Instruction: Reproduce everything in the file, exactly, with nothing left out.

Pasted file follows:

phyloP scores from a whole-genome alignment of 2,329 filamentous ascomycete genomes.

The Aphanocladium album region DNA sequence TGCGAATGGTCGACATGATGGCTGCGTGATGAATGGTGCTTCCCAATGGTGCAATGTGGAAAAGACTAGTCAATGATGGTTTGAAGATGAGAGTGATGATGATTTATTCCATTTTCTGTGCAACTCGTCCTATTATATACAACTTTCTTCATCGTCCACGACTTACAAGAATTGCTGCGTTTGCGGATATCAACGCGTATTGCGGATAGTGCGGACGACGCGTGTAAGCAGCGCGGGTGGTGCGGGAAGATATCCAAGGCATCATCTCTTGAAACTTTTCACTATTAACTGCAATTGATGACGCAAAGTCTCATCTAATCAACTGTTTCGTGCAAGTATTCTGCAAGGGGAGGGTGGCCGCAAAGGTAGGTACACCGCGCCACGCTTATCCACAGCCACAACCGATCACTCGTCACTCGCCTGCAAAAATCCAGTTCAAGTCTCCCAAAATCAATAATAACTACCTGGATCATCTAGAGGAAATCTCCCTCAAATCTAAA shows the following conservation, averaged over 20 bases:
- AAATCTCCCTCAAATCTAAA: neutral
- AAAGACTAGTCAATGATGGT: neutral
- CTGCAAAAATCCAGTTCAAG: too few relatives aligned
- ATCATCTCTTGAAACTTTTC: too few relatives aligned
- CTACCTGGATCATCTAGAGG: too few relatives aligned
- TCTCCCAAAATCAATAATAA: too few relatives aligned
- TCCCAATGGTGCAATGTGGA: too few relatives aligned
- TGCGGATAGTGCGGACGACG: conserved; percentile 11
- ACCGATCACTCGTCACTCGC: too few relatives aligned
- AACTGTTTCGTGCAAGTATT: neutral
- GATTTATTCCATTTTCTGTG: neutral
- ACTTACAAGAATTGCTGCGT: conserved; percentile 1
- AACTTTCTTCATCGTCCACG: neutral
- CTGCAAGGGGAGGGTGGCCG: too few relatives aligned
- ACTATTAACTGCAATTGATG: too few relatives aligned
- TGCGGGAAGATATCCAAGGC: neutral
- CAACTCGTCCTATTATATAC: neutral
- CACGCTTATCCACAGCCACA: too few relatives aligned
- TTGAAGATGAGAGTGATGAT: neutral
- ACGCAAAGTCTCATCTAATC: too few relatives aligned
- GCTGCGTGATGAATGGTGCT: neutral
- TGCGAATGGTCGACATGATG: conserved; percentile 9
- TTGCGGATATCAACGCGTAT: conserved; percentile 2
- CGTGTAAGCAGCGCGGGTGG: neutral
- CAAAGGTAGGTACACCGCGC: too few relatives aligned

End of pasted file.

phyloP scores from a whole-genome alignment of 2,329 filamentous ascomycete genomes.

The Aphanocladium album region DNA sequence TGCGAATGGTCGACATGATGGCTGCGTGATGAATGGTGCTTCCCAATGGTGCAATGTGGAAAAGACTAGTCAATGATGGTTTGAAGATGAGAGTGATGATGATTTATTCCATTTTCTGTGCAACTCGTCCTATTATATACAACTTTCTTCATCGTCCACGACTTACAAGAATTGCTGCGTTTGCGGATATCAACGCGTATTGCGGATAGTGCGGACGACGCGTGTAAGCAGCGCGGGTGGTGCGGGAAGATATCCAAGGCATCATCTCTTGAAACTTTTCACTATTAACTGCAATTGATGACGCAAAGTCTCATCTAATCAACTGTTTCGTGCAAGTATTCTGCAAGGGGAGGGTGGCCGCAAAGGTAGGTACACCGCGCCACGCTTATCCACAGCCACAACCGATCACTCGTCACTCGCCTGCAAAAATCCAGTTCAAGTCTCCCAAAATCAATAATAACTACCTGGATCATCTAGAGGAAATCTCCCTCAAATCTAAA shows the following conservation, averaged over 20 bases:
- AAATCTCCCTCAAATCTAAA: neutral
- AAAGACTAGTCAATGATGGT: neutral
- CTGCAAAAATCCAGTTCAAG: too few relatives aligned
- ATCATCTCTTGAAACTTTTC: too few relatives aligned
- CTACCTGGATCATCTAGAGG: too few relatives aligned
- TCTCCCAAAATCAATAATAA: too few relatives aligned
- TCCCAATGGTGCAATGTGGA: too few relatives aligned
- TGCGGATAGTGCGGACGACG: conserved; percentile 11
- ACCGATCACTCGTCACTCGC: too few relatives aligned
- AACTGTTTCGTGCAAGTATT: neutral
- GATTTATTCCATTTTCTGTG: neutral
- ACTTACAAGAATTGCTGCGT: conserved; percentile 1
- AACTTTCTTCATCGTCCACG: neutral
- CTGCAAGGGGAGGGTGGCCG: too few relatives aligned
- ACTATTAACTGCAATTGATG: too few relatives aligned
- TGCGGGAAGATATCCAAGGC: neutral
- CAACTCGTCCTATTATATAC: neutral
- CACGCTTATCCACAGCCACA: too few relatives aligned
- TTGAAGATGAGAGTGATGAT: neutral
- ACGCAAAGTCTCATCTAATC: too few relatives aligned
- GCTGCGTGATGAATGGTGCT: neutral
- TGCGAATGGTCGACATGATG: conserved; percentile 9
- TTGCGGATATCAACGCGTAT: conserved; percentile 2
- CGTGTAAGCAGCGCGGGTGG: neutral
- CAAAGGTAGGTACACCGCGC: too few relatives aligned